Friday, April 29, 2011

Palmerston Blvd & Harbord St

This entry is by request of my sister Amanda who loves Palmerston Blvd. She often goes to Sneaky Dee’s and is enchanted by the old homes and the gated entrance. I managed to find two interesting images from the intersection of Palmerston Blvd and Harbord Street.

What once was called Muter Street after Lt-Col Robert Muter of the Royal Canadian Rifle Regiment; it was changed to Palmerston (Ave & Blvd) after the Prime Minister Lord Palmerston of the United Kingdom. Known as one of the more upscale residential streets in the past, most of the houses were built between 1903 and 1910. Many of Toronto’s well to-do lived on this street including past mayors of the city and even the well know Weston Family *cough* President’s Choice *cough*.

The thing I love most about the first set of images is how tall the trees have gotten over the past hundred years. The second image set is interesting because you get to see how a building has fared from construction to its present state. The building in the 1914 image was meant to house doctor offices and various businesses and now it an apartment building. Many of the houses on this street which were once grand homes for the cities elite have now also been broken up into smaller apartments.

Thursday, April 14, 2011

Masonic Temple

Located on Yonge where Church becomes Davenport is Toronto’s Masonic Temple. It was built in 1917 by William F Sparling & Co. and housed many Masonic orders for years including the Knights Templar. It became a concert venue in the 1960’s and many popular bands held concerts here, from Led Zeppelin to David Bowie. Eventually it was bought by CTV and became a broadcasting location. I remember it as being the location where they would host the Comedy Now shows. It has since been purchased by MTV Canada as can be seen from the sign on the side of the building. Because of its lucky address (888 Yonge) there was talk about transforming it into a condo, but that plan has been cancelled as the location became a heritage site. Did you know Davenport Road stands on what used to be an old carry trail used by the first nations which was located at the bottom of the ridge where Castle Loma is perched on?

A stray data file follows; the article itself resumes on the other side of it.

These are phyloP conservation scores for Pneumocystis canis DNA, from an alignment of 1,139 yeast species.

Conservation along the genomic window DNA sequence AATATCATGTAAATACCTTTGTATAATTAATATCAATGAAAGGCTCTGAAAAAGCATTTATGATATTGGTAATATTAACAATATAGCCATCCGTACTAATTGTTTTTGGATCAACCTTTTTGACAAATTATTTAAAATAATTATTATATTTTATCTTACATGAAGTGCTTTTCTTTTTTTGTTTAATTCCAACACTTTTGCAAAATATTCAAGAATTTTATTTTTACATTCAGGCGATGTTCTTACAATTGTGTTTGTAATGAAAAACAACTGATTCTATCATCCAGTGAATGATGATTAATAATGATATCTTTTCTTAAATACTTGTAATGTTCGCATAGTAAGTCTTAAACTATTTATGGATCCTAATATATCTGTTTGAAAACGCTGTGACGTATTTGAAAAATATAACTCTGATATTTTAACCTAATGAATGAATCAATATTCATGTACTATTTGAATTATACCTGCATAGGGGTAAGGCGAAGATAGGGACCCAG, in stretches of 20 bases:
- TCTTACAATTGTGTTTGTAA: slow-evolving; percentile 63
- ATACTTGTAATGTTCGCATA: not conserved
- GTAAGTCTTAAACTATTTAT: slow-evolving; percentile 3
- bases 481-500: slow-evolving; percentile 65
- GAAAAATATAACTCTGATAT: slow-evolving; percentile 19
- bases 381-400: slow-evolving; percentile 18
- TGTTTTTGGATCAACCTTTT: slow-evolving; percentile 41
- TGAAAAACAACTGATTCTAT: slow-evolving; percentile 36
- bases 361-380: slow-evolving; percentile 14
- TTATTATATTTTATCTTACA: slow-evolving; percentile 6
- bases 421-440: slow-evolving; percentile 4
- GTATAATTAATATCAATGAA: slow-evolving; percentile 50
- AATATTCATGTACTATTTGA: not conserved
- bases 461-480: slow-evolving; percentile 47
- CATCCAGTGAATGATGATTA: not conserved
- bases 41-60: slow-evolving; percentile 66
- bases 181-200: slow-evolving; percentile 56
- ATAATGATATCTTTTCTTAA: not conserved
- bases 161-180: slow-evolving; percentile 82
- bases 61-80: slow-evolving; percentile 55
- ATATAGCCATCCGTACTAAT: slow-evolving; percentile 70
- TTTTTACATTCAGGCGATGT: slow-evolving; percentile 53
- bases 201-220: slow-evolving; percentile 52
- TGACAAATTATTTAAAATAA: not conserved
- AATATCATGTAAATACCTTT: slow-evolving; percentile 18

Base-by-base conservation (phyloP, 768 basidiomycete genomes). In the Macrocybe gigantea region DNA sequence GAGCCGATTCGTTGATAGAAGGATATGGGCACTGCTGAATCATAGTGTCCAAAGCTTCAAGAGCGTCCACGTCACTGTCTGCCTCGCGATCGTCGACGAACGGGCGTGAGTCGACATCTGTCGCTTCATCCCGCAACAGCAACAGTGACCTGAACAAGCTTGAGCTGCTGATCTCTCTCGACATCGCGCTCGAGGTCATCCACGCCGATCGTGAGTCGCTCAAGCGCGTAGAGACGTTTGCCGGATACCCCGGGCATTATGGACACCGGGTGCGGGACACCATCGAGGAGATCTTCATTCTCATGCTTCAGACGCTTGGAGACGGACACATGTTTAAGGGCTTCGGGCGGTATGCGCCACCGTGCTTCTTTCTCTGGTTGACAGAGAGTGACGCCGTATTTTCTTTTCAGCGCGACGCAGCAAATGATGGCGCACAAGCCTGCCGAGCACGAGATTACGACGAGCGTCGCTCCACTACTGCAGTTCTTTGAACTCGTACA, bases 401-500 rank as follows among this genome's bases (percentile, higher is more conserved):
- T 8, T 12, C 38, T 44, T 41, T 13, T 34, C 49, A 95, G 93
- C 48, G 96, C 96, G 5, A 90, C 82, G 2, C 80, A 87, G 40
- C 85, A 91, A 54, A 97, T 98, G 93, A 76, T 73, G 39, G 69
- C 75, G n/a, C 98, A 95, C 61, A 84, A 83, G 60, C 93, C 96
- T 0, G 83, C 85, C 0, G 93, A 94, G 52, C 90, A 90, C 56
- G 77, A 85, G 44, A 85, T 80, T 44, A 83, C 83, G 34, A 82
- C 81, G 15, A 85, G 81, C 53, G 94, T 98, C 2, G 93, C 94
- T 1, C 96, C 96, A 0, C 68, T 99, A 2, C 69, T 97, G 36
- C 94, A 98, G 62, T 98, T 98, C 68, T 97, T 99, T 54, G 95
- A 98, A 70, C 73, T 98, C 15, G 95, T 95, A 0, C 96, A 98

On a side note I have to say I love the fact that there has been a Canadian Tire gas station on the corner of Yonge and Church since 1959. I love the retro “Googie” look of the structure. By this time the subway would have been built and passing this location frequently. Hey if anybody knows what stood in this location prior to 1917 I would be interested in learning.